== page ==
Book Club: The Pleasures and Sorrows of Work

Book: The Pleasures and Sorrows of Work by Alain De Botton (2010).

Ever wondered about the exciting world of biscuits? Me neither, but we don’t often think of the research and design, marketing, sales techniques and all round effort put into a simple biscuit but this book explores different occupations and into a large part of our adult lives, namely work. If we do indeed spend 1/3 of our lives at work, then understanding such environments is important.  From inspiring jobs to soul-destroying jobs, De Botton explores ten different professions and how they exist in the modern world. The reflection aspect by De Botton, where he makes the reader consider how we ended up in our professions, often stemming back from choices made as 16 year olds (our unthinking selves).

Some Points:

  • How products are made, the front end understanding only as technology underneath renders most of us helpless.
  • Specialisation of jobs, it will be a case of what can be automated in the future.
  • Mass production and megafactories moving away from local small-scale production.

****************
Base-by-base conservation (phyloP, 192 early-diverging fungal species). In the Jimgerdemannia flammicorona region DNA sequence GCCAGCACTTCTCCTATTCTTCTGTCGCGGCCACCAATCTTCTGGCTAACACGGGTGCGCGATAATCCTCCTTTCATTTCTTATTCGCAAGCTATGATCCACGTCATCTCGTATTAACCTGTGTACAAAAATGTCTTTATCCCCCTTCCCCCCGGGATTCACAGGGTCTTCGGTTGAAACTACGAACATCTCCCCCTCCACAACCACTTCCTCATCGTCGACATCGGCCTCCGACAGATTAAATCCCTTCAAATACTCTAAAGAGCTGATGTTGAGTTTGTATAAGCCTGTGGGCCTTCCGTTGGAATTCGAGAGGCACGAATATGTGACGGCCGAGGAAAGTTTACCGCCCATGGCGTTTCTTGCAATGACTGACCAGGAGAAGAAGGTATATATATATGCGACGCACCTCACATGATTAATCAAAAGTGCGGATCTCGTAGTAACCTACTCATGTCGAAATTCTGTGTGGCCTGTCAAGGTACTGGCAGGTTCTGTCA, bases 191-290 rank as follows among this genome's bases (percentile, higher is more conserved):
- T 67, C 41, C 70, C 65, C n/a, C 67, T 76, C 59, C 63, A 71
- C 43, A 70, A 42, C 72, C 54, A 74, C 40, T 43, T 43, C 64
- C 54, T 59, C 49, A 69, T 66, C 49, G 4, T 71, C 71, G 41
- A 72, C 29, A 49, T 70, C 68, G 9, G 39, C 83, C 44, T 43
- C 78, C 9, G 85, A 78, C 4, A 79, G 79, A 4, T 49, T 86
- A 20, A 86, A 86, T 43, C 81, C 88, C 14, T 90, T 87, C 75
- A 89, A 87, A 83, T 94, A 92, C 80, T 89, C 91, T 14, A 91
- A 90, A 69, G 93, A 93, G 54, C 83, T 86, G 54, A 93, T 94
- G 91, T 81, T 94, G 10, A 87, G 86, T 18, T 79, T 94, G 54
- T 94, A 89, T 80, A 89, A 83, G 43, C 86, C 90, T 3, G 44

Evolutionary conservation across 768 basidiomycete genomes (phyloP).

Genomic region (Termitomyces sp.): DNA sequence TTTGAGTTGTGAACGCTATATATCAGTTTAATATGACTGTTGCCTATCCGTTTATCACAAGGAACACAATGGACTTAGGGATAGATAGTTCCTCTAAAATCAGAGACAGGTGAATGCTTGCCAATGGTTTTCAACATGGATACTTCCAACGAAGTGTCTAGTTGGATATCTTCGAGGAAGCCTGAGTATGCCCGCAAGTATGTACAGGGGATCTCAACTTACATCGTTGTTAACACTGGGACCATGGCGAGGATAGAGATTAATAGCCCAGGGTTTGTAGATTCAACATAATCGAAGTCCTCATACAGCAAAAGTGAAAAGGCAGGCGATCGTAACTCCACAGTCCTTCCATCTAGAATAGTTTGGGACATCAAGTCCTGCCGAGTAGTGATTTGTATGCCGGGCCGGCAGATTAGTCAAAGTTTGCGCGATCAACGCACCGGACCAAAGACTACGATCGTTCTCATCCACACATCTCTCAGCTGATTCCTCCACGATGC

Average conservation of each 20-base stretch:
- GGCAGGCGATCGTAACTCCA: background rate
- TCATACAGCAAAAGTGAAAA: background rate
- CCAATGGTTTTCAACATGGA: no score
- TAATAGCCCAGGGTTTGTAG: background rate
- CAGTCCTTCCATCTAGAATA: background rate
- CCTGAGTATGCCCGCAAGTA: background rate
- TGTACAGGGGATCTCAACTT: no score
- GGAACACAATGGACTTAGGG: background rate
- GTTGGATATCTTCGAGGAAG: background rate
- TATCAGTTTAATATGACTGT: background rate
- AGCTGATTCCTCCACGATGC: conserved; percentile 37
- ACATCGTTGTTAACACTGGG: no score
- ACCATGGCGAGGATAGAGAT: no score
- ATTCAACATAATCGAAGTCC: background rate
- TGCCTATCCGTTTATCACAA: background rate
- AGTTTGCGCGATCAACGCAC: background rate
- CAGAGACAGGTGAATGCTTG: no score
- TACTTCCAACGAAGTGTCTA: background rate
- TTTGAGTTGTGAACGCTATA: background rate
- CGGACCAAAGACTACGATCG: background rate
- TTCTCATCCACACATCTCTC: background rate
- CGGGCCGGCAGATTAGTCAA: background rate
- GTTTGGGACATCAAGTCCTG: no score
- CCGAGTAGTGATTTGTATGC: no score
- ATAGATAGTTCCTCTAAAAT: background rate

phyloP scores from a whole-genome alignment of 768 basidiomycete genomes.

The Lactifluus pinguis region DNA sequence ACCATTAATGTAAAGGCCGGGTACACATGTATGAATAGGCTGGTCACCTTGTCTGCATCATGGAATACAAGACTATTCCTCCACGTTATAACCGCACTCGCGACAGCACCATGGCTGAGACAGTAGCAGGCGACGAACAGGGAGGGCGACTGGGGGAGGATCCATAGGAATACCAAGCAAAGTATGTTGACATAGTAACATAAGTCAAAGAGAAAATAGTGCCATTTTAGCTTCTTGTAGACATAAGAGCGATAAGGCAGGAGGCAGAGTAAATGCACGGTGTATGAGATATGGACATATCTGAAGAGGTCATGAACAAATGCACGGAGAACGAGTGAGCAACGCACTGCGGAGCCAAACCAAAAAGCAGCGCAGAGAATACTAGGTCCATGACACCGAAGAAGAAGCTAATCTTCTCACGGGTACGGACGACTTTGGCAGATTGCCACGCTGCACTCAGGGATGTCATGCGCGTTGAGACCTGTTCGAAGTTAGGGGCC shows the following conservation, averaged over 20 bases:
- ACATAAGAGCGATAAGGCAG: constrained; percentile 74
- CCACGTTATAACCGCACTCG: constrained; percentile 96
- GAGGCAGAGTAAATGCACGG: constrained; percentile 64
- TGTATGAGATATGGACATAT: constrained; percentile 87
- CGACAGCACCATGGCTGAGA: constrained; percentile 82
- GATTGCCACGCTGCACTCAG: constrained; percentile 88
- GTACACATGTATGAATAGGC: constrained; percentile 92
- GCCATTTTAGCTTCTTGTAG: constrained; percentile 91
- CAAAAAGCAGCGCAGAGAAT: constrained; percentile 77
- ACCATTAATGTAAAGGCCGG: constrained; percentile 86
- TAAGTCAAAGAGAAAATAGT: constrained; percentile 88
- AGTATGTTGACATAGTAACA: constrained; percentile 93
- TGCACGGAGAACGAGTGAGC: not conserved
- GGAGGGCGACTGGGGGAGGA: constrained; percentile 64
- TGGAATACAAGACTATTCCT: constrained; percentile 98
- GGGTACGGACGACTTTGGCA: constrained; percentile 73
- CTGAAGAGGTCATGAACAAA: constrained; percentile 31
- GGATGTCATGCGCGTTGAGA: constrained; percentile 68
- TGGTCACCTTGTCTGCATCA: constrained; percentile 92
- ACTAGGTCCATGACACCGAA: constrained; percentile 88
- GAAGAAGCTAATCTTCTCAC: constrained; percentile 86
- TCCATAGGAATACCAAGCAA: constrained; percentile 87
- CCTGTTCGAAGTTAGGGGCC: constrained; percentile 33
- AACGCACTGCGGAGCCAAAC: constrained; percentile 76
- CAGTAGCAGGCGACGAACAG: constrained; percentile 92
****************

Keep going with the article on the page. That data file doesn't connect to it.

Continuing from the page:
• Globalisation: in the food industry it is possible from source to table across the world in less than 72 hours is such an amazing feat, so when you shop you may never notice seasonal changes in food availability. Don’t even consider relating this to the postal service!
  • Consider all the things we are surrounded by and how they came to be there – any idea?

“The Pleasures and Sorrows of Work is an exploration of the joys and perils of the modern workplace, beautifully evoking what other people get up to all day – and night – to make the frenzied contemporary world function” (De Botton, 2010).

 

Reference

De Botton, A. (2010). The pleasures and sorrows of work. Emblem Editions. (GoodReads review)

Leave a Reply

Fill in your details below or click an icon to log in:

WordPress.com Logo

You are commenting using your WordPress.com account. Log Out / Change )

Twitter picture

You are commenting using your Twitter account. Log Out / Change )

Facebook photo

You are commenting using your Facebook account. Log Out / Change )

Google+ photo

You are commenting using your Google+ account. Log Out / Change )

Connecting to %s